|The Adventures of Entry-Level Job Hunting in Advertising
By: Cameron Kirkwood
Ever hear that turn of phrase: How are you supposed to apply to a mandated two-years-experience job without two years of experience when every entry-level position requires it?
This is a real, scary truth in many industries, and let me tell you — the ad industry certainly does not shy away from it. Except there’s one thing that stands out in our field, and that’s that the infamous ad ego makes it that much harder.
Everyone wants something different. How do you find that unique balance of creative and professional? Will this place find this funny, or will they be offended by the lack of respect on the matter? Is the cover letter even the place for wittiness? Gasp, but like, what if I sound like a robot?
But back to the ego. How do you appeal to someone who will get turned off by one thing they don’t like? One little mistake and on to the next one!
Now, let’s be clear. I’m not talking about grammar mistakes or being too off-balance from the creative/professional spectrum. What I’m referring to is something along the lines of mentioning you did a campaign piece on KFC for school, and the person in HR happens to be a huge advocate against the service.
“Who cares, right? I have 1,000 other CVs to look over.” Is this fair?
Plot twist: I 110% think it is. Luck of the draw, my friend. Deal with it. Here’s where the ego comes back in. One day, when HR sends me their top 10 resumes to look over, I admit right now that I’ll fall victim to this bias. In fact, I look forward to it.
Thought this was a rant? Take a closer look at the title. It’s called “The Adventures,” not “The Struggles” of entry-level job hunting. A good tip I received once is that “applying in advertising is 90% luck, and only 10% about the work. The amount that you put yourself out there to test that luck is what’s important.”
However, I do have one problem with the application process. It’s something that affects juniors immensely, and it’s something I do believe should be brought to attention.
That’s the negligence of looking at the person’s work. What’s different and often forgotten about the junior application process is that it’s fully dependent on the work itself and not their prior work experience.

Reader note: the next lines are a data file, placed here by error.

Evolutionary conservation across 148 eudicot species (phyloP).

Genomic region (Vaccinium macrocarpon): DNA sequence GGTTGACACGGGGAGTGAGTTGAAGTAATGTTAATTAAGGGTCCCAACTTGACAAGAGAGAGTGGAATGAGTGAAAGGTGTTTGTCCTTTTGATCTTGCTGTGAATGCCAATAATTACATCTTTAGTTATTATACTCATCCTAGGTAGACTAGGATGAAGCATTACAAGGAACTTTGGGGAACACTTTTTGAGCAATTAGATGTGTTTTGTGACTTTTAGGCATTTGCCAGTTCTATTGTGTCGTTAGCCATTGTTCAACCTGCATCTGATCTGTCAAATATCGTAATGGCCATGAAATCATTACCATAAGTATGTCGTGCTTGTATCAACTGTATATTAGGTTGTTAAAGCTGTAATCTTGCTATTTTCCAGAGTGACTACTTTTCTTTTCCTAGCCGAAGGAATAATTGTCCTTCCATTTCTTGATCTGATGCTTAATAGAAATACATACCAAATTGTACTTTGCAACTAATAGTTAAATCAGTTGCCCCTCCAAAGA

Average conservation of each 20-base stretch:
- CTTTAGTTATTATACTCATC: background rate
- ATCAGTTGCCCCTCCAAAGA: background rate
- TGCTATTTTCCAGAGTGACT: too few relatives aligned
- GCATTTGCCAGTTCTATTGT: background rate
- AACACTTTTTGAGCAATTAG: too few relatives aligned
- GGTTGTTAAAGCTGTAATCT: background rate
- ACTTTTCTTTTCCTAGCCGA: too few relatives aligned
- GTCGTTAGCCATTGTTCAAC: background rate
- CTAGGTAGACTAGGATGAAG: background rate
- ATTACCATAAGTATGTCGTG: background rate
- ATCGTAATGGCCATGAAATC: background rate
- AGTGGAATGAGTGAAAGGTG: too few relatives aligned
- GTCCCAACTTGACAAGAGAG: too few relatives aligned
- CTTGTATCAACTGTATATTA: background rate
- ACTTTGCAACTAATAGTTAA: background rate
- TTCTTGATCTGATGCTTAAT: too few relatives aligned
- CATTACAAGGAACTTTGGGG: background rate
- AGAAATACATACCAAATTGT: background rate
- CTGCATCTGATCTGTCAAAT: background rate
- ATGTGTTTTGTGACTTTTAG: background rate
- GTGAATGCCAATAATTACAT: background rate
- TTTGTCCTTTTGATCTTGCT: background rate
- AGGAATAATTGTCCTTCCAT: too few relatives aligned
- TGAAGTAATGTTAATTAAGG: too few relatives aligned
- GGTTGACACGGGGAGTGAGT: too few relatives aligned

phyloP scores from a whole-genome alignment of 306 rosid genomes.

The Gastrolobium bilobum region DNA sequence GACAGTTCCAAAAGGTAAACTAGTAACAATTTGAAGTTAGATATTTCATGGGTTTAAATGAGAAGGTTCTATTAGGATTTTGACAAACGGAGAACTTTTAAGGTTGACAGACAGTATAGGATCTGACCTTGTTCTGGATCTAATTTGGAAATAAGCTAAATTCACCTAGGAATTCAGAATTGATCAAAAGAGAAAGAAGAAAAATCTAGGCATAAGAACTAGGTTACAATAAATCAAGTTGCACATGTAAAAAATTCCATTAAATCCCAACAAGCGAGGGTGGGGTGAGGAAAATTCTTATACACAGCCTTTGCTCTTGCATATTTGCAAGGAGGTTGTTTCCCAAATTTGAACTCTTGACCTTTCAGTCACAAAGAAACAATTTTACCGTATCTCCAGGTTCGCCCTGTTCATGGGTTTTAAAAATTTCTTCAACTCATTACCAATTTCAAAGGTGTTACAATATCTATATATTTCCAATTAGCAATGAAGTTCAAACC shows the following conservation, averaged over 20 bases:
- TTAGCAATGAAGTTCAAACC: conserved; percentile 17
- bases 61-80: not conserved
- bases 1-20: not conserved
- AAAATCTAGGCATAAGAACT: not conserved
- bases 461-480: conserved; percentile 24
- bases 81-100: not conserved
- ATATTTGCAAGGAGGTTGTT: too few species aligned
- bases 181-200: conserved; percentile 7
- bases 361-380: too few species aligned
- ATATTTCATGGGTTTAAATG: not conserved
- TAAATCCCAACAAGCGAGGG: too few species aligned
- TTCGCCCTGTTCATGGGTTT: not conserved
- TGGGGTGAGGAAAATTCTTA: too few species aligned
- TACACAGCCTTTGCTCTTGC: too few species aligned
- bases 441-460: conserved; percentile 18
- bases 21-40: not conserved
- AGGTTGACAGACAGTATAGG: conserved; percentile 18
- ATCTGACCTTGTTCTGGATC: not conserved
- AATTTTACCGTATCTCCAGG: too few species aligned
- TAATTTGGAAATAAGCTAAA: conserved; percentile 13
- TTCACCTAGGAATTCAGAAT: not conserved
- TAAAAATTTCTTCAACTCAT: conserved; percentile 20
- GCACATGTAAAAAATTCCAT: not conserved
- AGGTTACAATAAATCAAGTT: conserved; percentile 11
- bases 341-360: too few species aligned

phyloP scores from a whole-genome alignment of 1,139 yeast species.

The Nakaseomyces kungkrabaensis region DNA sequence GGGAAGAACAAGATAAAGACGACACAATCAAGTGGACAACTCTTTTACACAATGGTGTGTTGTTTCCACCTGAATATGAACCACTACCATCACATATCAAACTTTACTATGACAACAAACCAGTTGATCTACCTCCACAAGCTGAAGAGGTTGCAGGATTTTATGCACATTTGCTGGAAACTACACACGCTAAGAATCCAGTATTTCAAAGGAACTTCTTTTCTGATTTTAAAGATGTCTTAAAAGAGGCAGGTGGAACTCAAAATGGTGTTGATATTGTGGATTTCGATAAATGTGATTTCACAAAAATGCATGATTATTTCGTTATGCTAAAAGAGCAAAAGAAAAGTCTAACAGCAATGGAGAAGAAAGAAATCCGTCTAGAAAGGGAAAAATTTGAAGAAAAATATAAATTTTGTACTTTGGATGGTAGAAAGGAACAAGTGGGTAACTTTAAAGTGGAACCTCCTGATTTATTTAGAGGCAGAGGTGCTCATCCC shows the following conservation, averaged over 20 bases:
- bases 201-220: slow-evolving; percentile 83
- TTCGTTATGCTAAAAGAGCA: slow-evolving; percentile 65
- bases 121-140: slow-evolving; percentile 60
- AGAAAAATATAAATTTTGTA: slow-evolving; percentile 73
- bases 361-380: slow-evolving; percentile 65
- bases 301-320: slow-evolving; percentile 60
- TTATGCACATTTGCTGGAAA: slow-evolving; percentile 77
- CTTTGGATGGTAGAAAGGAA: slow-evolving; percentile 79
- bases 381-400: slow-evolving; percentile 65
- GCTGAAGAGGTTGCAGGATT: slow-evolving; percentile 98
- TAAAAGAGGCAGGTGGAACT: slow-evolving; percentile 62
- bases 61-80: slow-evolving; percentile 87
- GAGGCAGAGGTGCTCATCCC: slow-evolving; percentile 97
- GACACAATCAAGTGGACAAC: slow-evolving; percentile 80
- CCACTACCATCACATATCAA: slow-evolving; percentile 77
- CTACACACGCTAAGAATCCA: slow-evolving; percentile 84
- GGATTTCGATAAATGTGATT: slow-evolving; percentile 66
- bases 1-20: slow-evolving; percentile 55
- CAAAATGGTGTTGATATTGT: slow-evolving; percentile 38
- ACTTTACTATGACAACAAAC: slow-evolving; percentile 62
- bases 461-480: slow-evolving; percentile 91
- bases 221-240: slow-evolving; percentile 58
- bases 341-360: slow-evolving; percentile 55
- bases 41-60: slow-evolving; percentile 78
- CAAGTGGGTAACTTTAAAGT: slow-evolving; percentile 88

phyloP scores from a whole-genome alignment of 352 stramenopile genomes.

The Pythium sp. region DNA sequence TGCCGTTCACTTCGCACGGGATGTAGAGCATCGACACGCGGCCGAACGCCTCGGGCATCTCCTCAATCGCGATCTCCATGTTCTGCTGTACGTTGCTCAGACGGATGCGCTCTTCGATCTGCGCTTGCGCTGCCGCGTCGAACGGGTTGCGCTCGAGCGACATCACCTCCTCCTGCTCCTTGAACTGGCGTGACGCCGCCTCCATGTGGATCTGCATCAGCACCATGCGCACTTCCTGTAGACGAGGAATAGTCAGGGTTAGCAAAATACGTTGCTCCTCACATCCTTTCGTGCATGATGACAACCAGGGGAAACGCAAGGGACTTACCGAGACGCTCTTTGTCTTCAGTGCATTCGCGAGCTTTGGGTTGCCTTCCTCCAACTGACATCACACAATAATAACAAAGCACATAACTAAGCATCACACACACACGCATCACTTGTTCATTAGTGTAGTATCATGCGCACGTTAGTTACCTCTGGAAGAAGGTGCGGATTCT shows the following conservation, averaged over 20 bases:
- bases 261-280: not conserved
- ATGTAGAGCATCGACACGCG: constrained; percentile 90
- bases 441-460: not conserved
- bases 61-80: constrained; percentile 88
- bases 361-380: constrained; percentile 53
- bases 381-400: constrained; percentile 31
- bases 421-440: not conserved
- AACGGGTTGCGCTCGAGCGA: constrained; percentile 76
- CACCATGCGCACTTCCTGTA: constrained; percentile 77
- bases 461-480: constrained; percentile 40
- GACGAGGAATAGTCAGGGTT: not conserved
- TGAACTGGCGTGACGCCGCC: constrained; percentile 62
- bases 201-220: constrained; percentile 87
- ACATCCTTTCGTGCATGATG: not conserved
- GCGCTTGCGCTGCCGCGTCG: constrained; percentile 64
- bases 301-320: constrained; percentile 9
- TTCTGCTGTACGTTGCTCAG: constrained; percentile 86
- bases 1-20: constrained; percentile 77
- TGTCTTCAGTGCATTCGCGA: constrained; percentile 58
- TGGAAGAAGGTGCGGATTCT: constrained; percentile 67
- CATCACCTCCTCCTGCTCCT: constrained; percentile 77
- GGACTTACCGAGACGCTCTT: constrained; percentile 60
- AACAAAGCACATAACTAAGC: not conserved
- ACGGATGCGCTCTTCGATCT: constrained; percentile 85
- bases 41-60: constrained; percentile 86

Both a beauty and a curse, this digital age has given the average job hunter the power of analytics. I can’t tell you the amount of times I dedicated hours, sometimes even days, to tailoring the perfect cover letter, the quirkiest approaches to deliver, and I didn’t receive a single impression on my LinkedIn.
Back in 2014, AdWeek posted an article explaining their top tips when writing a cover letter for an ad agency position. However, more than anything, what imprinted on me when I read it last year was the section where they explain in detail how they hardly ever even looked at the cover letter itself.
This is a frightening concept. It’s bittersweet to think that maybe past applications didn’t make the cut, not because of the work itself, but because it wasn’t ever looked at. However, that poses another problem. How is the junior supposed to learn from their mistakes when they’re not sure if their work has even been evaluated?
It’s a shame to think that my colleagues, who have produced incredible work, are still lacking of an employer. Interestingly enough, I got my gig by simply leaving a friendly message on their website.
And guess what? They actually looked into my work! I received one impression on my LinkedIn, and all of a sudden there was a plethora of visits all over my social medias by a number of people from the place, followed with an invitation for a Skype interview the very next day.
One thing I can both reflect on and advise to future job hunters is that you can and should have fun when applying. Seriously, there’s almost a thrill behind tailoring each individual piece to your future job.
Be different. Don’t just make any old email, cover letter, and especially your portfolio. How are you going to stand out amongst the clutter? Especially in an industry of creatives!
I’ve mapped out plans to mail entire mini fridges before. My portfolio was made into a fully tangible, life-sized LinkedIn (*Cough* which you can find here). A friend of mine created an entire video game for a portfolio! (Takes a second to load, if you’re interested.)
There are endless possibilities, and you have the imagination to think it up. Sure, it can be demoralizing when your hard work hasn’t been acknowledged; however, just get up and try again. Just keep putting yourself out there, and never forget the adventures your job hunting unfolds.
Cameron Kirkwood is a recent graduate, but a forever student of advertising. An aspiring brand strategist and digital aficionado, Cameron seeks to change the game through new and different channels of advertising in an ever extensively growing industry.
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